All Talbot had needed was that one wanted poster with a reward so large it would be worth the risk of incurring the wrath of the outlaws and bandits.
He knew that it would arrive one day. One day he would hold in his hands the key that could unlock him from the life he found himself living.
It had been close to sundown when the noon stage had eventually drawn into town. Talbot, a well-built man, had walked the fifty or so yards from his office to the stage depot and watched as the mail bag was thrown down by the shotgun guard to the depot clerk.
'Anythin' for me, Luke?' Talbot had asked the guard who was climbing over the various bags on the top of the coach.
The bearded man paused and looked down at the boardwalk where Talbot was standing with thumbs tucked into his gunbelt.
'Yep. I seen them put a whole heap of wanted posters in the mail bag for ya, Sheriff,' the guard said through a mouthful of broken teeth. 'Git Clem to give 'em to ya.'
Talbot nodded, turned and slowly trailed the clerk into the depot office. He rested his hands on the top of the desk and watched the clerk with eyes that had seen more than most in their time. Sunlight was low and its dying rays danced across the office wall.
'I'll have them posters, Clem,' Talbot said in a deep drawl.
The clerk opened up the bag and searched through the mail until he found the posters, tied together by blue string. He handed them to the lawman and tilted his head so he could see from under his black visor.
'Ya sure likes them posters, Tate,' he commented.
Talbot grinned. 'Yep. One day I'm gonna find me one with big money printed on it. Wanted dead or alive!'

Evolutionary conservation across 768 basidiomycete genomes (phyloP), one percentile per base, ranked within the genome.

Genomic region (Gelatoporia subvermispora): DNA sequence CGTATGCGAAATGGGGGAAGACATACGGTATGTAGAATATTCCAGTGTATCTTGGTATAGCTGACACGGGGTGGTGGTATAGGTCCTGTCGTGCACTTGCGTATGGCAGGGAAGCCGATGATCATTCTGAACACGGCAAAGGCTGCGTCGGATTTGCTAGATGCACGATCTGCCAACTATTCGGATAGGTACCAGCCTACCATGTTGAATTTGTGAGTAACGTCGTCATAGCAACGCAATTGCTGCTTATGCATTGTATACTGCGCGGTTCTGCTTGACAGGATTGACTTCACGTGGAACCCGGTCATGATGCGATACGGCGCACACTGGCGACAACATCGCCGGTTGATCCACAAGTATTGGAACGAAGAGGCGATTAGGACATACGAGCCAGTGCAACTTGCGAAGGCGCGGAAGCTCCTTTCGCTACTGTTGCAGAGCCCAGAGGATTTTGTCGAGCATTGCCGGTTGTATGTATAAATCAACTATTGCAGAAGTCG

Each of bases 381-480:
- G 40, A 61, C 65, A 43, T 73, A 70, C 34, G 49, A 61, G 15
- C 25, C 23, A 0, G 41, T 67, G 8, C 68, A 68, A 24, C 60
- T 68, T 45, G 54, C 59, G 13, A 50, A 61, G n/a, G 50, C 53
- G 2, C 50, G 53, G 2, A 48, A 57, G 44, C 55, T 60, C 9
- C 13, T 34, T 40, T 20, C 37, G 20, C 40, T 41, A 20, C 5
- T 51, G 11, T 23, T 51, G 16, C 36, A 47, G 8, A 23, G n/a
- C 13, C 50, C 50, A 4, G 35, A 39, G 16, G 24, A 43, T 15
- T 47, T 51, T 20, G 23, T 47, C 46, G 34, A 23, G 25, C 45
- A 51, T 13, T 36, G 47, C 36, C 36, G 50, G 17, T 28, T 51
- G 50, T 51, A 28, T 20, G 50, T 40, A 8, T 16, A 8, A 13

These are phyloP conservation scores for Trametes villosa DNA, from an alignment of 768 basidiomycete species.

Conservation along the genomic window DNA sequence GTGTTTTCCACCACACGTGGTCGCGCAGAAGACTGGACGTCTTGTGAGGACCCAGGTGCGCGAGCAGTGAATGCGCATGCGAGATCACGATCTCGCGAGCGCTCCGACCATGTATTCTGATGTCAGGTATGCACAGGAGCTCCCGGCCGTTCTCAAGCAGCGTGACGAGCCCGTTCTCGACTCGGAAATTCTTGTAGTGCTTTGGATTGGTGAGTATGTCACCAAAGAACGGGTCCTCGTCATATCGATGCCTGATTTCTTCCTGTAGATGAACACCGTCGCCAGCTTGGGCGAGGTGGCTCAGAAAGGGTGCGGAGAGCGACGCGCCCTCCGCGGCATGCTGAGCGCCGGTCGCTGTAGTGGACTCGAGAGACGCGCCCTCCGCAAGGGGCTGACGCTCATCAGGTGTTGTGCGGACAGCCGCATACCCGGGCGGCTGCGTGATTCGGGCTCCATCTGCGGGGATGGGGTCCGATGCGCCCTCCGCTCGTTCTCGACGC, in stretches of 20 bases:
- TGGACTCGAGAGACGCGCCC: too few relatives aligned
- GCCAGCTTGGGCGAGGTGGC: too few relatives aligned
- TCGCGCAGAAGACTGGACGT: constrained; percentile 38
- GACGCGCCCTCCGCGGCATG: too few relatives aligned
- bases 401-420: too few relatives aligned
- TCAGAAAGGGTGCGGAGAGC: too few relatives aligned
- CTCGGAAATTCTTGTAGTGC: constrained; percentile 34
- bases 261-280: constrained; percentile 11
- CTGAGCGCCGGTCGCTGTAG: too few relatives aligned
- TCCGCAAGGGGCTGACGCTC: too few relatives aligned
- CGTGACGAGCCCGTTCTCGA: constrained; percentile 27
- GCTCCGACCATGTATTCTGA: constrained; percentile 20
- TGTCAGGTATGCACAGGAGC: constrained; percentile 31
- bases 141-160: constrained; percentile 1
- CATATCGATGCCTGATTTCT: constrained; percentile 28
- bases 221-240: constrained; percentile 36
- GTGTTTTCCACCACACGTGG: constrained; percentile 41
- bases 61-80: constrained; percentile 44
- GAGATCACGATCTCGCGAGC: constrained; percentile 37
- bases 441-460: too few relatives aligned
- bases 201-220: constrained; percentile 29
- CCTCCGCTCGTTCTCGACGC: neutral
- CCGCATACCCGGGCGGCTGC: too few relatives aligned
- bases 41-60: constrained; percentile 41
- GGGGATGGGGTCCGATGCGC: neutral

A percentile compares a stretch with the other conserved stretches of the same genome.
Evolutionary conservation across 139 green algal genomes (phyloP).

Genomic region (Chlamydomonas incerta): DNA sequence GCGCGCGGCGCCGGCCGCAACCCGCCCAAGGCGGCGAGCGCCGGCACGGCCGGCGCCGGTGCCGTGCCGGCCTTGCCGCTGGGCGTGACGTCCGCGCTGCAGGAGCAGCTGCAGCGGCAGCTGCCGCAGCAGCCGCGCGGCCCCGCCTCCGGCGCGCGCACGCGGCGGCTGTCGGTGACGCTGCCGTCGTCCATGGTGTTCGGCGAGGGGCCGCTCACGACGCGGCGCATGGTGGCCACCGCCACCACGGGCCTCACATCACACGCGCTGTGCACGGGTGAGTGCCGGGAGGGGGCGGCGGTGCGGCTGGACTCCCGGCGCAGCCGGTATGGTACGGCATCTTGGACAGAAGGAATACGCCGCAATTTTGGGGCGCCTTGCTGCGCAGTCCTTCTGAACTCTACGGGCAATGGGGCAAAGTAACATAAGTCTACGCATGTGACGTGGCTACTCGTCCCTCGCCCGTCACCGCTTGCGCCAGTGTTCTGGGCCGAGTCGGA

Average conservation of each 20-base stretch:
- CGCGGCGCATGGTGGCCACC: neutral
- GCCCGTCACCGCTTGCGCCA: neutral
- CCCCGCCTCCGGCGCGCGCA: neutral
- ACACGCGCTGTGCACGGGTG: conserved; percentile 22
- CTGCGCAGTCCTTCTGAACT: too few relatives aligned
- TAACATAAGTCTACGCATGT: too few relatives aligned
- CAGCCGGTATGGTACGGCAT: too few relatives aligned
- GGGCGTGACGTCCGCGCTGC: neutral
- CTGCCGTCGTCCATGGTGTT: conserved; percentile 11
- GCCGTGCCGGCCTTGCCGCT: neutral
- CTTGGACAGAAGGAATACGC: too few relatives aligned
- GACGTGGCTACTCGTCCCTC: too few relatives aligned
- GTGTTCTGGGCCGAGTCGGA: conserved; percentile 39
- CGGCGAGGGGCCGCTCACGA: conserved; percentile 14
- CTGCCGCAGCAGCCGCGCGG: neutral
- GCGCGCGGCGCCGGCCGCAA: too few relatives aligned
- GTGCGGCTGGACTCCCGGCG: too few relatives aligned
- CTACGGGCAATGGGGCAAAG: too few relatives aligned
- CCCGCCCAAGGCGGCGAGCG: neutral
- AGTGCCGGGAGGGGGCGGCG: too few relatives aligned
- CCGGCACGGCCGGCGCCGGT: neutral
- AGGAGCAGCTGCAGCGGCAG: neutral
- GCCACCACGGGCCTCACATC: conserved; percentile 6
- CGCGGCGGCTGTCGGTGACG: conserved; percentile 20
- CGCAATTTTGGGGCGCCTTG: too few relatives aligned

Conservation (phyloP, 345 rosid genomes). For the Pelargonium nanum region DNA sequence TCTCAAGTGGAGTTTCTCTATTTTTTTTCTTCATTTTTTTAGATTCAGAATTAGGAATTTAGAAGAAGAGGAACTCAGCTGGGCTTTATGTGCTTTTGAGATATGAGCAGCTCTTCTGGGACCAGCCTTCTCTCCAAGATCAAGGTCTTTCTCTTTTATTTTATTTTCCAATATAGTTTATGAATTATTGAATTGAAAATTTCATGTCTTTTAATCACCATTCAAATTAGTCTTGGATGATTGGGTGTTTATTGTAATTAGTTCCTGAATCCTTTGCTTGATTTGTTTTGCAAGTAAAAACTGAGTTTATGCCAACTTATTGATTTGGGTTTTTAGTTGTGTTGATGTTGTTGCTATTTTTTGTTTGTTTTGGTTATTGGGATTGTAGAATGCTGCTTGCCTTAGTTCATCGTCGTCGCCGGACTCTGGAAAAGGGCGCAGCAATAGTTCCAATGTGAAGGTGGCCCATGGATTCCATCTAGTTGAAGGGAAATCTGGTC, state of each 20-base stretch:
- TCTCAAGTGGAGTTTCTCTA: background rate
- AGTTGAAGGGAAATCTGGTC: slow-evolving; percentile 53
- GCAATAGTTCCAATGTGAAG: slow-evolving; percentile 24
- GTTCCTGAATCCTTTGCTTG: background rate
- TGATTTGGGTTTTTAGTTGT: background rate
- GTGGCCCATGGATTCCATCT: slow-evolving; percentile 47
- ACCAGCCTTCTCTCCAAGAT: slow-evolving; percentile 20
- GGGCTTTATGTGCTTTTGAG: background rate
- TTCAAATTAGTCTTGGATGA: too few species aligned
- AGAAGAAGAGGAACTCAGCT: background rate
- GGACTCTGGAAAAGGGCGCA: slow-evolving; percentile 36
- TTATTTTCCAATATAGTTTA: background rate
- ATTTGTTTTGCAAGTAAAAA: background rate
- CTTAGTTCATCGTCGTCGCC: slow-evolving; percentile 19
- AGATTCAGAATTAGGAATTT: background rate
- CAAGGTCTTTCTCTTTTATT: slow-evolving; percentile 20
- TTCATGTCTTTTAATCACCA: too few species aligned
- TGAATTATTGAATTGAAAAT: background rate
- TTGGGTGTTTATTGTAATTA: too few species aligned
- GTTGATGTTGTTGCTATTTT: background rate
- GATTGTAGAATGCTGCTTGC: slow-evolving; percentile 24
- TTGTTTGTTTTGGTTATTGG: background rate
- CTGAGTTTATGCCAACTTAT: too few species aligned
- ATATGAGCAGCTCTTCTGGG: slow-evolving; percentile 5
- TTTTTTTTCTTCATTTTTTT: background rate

'Ya itchin' to kill some critter, Sheriff?'
'Damn right!' Talbot smiled. 'I ain't killed nobody in a month of Sundays. A man can get rusty.'
The clerk gestured at the window, then struck a match and touched the wick of the candle on his desk. As the flame lit up the office the small man blew the match and tossed it out into the street.
'The town's full of outlaws, Tate. Ya could go kill some of them and make a few bucks. I reckon if ya just closed ya eyes and fired down the street you'd hit at least one varmint wanted for something.'
Talbot nodded. 'But most of them varmints are my pals, Clem. Besides, they ain't worth a new saddle between 'em. Ain't worth my while wasting lead on them.'
The clerk busied himself as the lawman walked out into the fading light and strolled back to his own office with the posters tucked under his left arm. The words had been true. Most of the outlaws and bandits who roamed freely in town were dangerous killers without an ounce of morality between them, yet for Talbot to go up against any of them would be suicidal for a man so close to the other side of the law. Talbot knew that if he were to try to claim the reward on anyone, it would have to be someone neither he nor any of the other trail trash in Senora had ever encountered. The bounty would also have to be in the thousands of dollars for him even to bother.